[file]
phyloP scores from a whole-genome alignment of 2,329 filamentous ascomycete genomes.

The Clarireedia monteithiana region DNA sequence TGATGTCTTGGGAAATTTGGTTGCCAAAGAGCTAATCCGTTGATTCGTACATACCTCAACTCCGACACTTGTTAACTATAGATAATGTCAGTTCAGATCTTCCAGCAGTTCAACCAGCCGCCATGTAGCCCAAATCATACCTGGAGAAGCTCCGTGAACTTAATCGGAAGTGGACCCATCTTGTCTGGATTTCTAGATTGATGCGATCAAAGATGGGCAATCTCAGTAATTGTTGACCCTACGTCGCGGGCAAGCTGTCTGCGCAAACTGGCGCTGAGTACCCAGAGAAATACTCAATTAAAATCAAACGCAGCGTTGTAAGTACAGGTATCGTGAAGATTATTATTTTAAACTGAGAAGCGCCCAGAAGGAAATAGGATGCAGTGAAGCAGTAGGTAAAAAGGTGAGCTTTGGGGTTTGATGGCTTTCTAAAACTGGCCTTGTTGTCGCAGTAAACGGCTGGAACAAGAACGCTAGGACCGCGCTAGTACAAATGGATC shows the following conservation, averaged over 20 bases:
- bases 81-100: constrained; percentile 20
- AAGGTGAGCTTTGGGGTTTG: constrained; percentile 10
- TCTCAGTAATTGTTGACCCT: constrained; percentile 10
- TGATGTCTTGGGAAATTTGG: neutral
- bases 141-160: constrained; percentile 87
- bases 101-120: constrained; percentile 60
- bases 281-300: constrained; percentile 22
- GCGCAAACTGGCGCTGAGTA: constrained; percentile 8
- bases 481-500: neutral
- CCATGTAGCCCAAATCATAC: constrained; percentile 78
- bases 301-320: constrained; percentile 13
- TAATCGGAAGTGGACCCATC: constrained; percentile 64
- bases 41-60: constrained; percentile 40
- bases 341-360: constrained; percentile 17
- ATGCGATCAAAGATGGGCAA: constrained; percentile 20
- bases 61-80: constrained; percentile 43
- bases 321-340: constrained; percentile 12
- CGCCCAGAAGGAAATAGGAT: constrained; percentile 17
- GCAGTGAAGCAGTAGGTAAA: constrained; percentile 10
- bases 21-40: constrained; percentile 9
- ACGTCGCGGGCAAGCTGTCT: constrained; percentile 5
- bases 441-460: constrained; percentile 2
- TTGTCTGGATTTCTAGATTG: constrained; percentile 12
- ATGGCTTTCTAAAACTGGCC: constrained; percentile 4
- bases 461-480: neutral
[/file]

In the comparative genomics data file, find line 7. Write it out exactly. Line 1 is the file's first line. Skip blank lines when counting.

- bases 141-160: constrained; percentile 87